Recently exiting Dotham Cut near Bitter Guana Cay, Exumas – the navigable area is pretty wide and the depth is good. We were making about 5 knots and exiting with an ebbing tide and the wind was behind us. These were perfect conditions for exiting the cut. Even so the boat’s keel was pushed from side to side and concentration was necessary. Our speed over the ground increased from 5 knots to 11 knots with the current. This show me that the out going current was about 6 knots. There were a few other boats trying to enter this cut in these conditions – can you believe that! They exiting to the ocean side somewhere up the cays and maybe did not consider how and when they will come back in. They were having to beat up wind into the cut, with an opposing current of 6 knots. They would have to sail faster than this to make any way at all. A few boats attempted – then had to bail, and some were spun around by the keel as they aborted. Now you don’t want to be trying this at night! I was amazed that a boat actually made it in. The tactic she used was to hug the shore very closely, where the current would be far less, still having to beat upwind, with engines blazing. They were making very slow way, but eventually made it in, I am sure they were white knuckling the whole way.

When you promise friends “A time and a place” this can often lead to trouble. We had to be there by a certain time. Never promise a time and place, just let them know you can only promise one of the two. If there is a place they want to meet you, then you’ll let them know when you have safely arrived at the place, and they can fly down. If it is a time they wish to meet, then you will let them know what place you are at during that time, and they can fly there. But to guarantee both is very difficult and can be dangerous if your trying to get there in the wrong conditions.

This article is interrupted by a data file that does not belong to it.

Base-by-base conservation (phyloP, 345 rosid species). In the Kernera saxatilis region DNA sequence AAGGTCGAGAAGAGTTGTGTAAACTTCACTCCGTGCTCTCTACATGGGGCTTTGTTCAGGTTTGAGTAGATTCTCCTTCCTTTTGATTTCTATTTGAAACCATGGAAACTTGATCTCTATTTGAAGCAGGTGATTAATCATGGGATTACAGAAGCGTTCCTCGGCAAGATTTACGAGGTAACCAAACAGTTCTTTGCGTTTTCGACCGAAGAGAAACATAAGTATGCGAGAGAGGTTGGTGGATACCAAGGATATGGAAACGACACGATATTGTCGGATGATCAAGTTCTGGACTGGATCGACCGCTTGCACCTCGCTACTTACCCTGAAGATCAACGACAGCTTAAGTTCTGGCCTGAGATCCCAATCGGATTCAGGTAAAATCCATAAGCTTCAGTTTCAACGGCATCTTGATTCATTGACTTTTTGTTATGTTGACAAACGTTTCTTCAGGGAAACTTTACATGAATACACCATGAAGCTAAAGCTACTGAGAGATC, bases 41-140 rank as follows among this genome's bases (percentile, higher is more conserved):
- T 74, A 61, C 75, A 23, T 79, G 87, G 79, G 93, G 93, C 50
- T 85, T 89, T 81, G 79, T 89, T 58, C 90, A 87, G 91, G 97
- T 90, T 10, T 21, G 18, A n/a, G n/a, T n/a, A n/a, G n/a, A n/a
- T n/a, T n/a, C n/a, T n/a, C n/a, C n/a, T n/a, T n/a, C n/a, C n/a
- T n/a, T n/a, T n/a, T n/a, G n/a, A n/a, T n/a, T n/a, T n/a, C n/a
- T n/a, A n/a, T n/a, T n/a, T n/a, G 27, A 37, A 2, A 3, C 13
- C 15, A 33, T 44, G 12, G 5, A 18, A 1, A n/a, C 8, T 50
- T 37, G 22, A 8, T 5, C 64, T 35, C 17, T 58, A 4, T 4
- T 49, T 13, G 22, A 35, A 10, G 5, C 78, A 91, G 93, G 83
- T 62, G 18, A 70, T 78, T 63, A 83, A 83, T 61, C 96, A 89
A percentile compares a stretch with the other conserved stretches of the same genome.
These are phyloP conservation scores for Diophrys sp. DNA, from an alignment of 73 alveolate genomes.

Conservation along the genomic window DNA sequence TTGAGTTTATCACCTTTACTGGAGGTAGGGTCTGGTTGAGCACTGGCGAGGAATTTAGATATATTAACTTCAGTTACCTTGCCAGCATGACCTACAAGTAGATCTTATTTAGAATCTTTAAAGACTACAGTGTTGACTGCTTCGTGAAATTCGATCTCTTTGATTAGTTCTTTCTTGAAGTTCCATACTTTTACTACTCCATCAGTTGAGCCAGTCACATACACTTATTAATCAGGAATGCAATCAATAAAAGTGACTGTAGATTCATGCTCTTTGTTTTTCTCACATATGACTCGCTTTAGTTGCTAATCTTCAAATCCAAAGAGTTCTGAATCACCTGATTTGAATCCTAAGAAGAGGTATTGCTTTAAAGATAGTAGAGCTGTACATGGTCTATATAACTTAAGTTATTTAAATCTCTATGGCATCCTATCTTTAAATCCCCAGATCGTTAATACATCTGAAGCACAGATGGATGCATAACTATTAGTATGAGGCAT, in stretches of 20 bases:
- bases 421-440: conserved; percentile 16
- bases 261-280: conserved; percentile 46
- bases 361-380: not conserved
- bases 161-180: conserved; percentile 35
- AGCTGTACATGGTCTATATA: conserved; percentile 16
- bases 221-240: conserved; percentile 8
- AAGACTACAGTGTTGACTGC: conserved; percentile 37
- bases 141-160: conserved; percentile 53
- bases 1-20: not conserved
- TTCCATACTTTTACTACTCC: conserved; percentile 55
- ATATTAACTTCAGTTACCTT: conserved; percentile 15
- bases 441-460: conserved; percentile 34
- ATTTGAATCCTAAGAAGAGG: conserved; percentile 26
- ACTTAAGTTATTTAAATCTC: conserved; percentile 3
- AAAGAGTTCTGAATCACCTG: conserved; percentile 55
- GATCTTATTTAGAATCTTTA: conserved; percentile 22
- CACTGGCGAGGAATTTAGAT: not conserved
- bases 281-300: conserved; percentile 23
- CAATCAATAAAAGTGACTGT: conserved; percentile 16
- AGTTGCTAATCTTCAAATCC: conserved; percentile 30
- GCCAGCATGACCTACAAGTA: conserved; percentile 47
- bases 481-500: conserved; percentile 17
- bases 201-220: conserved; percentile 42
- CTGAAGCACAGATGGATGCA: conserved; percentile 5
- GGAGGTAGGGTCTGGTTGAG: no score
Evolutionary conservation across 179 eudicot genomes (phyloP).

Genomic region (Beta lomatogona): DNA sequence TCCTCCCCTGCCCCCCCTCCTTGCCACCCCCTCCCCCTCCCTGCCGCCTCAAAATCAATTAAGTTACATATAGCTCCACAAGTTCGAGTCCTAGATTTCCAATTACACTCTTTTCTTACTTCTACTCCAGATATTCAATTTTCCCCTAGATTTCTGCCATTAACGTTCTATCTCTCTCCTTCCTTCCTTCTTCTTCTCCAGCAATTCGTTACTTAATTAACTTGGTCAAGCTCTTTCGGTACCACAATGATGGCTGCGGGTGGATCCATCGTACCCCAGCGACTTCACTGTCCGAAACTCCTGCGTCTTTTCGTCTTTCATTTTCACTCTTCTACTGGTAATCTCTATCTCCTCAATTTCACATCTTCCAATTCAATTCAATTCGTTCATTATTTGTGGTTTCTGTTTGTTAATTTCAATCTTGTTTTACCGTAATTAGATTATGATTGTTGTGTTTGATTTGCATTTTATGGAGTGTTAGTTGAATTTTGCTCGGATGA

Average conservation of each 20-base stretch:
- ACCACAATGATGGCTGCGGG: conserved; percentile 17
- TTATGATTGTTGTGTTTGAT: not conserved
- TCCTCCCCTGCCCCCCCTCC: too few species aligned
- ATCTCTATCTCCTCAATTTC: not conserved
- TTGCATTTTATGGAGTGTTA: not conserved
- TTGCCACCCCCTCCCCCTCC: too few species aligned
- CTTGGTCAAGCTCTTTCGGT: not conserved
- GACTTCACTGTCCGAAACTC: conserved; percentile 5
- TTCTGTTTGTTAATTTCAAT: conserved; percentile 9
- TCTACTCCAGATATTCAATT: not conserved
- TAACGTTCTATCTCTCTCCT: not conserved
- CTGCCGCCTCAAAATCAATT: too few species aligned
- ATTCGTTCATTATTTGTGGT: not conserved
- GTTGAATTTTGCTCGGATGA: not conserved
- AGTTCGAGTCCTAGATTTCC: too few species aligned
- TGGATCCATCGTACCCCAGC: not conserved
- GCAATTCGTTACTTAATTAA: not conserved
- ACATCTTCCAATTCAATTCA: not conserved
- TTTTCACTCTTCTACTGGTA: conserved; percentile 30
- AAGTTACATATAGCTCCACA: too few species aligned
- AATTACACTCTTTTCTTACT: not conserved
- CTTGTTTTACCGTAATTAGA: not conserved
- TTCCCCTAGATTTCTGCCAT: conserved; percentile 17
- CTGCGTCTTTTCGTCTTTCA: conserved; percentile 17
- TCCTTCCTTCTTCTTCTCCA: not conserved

North Bar Channel in the Abacos, – on another occasion, my wife and I were anchored in this southern end of the Abacos on our way to meet friends in Nassau. The cut looked wide, but the navigable area was about half the size, both sides had dangerous reefs under the surface and could not bee seen. The weather was heavy on the outside and large swells were coming in the cut – as high as 20 feet! It was unbelievable. There were boats trying to come in on this surf, the depth under normal conditions was 25 feet, but in this case the boats would have hit bottom. I radioed a couple of boats about to make attempts to enter, I convinced them to abort. We decided to stay the night at anchor and see if the next day would be better.

North Bar Cut!

North Bar Cut! You can see crashing waves of 20 feet in height.